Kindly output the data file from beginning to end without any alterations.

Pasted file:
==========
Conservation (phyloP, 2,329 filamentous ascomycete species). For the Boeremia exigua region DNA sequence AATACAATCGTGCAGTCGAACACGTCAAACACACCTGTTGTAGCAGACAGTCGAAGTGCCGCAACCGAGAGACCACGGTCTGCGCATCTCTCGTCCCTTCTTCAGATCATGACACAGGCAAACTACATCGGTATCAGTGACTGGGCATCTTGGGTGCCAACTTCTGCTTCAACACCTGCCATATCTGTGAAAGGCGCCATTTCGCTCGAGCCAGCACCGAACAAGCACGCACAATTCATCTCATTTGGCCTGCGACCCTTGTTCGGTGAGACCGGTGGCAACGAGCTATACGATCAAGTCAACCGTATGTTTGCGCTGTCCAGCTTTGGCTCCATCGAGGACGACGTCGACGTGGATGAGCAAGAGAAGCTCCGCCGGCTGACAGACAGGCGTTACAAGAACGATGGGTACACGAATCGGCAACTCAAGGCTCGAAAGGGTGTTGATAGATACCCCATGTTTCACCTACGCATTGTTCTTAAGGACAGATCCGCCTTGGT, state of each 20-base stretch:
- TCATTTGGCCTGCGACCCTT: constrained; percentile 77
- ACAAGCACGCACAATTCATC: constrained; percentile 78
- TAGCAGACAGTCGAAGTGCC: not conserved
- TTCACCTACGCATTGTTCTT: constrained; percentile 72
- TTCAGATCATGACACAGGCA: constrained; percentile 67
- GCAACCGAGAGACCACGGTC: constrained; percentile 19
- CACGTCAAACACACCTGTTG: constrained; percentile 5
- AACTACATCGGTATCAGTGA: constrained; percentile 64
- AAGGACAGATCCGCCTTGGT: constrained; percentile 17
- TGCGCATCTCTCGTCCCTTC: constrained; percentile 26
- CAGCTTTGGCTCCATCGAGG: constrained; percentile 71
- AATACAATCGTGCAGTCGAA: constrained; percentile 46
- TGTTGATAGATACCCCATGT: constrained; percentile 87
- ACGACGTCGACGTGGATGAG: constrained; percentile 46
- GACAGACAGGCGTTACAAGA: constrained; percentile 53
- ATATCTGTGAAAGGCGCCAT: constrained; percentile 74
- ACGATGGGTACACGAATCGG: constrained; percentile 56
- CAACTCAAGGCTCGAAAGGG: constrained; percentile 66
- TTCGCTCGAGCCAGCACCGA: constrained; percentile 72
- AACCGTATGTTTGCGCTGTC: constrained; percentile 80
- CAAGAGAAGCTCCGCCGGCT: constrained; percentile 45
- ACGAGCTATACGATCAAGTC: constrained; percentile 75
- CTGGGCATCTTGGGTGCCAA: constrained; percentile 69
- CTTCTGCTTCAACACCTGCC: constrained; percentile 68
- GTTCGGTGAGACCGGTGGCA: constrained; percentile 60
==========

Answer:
Conservation (phyloP, 2,329 filamentous ascomycete species). For the Boeremia exigua region DNA sequence AATACAATCGTGCAGTCGAACACGTCAAACACACCTGTTGTAGCAGACAGTCGAAGTGCCGCAACCGAGAGACCACGGTCTGCGCATCTCTCGTCCCTTCTTCAGATCATGACACAGGCAAACTACATCGGTATCAGTGACTGGGCATCTTGGGTGCCAACTTCTGCTTCAACACCTGCCATATCTGTGAAAGGCGCCATTTCGCTCGAGCCAGCACCGAACAAGCACGCACAATTCATCTCATTTGGCCTGCGACCCTTGTTCGGTGAGACCGGTGGCAACGAGCTATACGATCAAGTCAACCGTATGTTTGCGCTGTCCAGCTTTGGCTCCATCGAGGACGACGTCGACGTGGATGAGCAAGAGAAGCTCCGCCGGCTGACAGACAGGCGTTACAAGAACGATGGGTACACGAATCGGCAACTCAAGGCTCGAAAGGGTGTTGATAGATACCCCATGTTTCACCTACGCATTGTTCTTAAGGACAGATCCGCCTTGGT, state of each 20-base stretch:
- TCATTTGGCCTGCGACCCTT: constrained; percentile 77
- ACAAGCACGCACAATTCATC: constrained; percentile 78
- TAGCAGACAGTCGAAGTGCC: not conserved
- TTCACCTACGCATTGTTCTT: constrained; percentile 72
- TTCAGATCATGACACAGGCA: constrained; percentile 67
- GCAACCGAGAGACCACGGTC: constrained; percentile 19
- CACGTCAAACACACCTGTTG: constrained; percentile 5
- AACTACATCGGTATCAGTGA: constrained; percentile 64
- AAGGACAGATCCGCCTTGGT: constrained; percentile 17
- TGCGCATCTCTCGTCCCTTC: constrained; percentile 26
- CAGCTTTGGCTCCATCGAGG: constrained; percentile 71
- AATACAATCGTGCAGTCGAA: constrained; percentile 46
- TGTTGATAGATACCCCATGT: constrained; percentile 87
- ACGACGTCGACGTGGATGAG: constrained; percentile 46
- GACAGACAGGCGTTACAAGA: constrained; percentile 53
- ATATCTGTGAAAGGCGCCAT: constrained; percentile 74
- ACGATGGGTACACGAATCGG: constrained; percentile 56
- CAACTCAAGGCTCGAAAGGG: constrained; percentile 66
- TTCGCTCGAGCCAGCACCGA: constrained; percentile 72
- AACCGTATGTTTGCGCTGTC: constrained; percentile 80
- CAAGAGAAGCTCCGCCGGCT: constrained; percentile 45
- ACGAGCTATACGATCAAGTC: constrained; percentile 75
- CTGGGCATCTTGGGTGCCAA: constrained; percentile 69
- CTTCTGCTTCAACACCTGCC: constrained; percentile 68
- GTTCGGTGAGACCGGTGGCA: constrained; percentile 60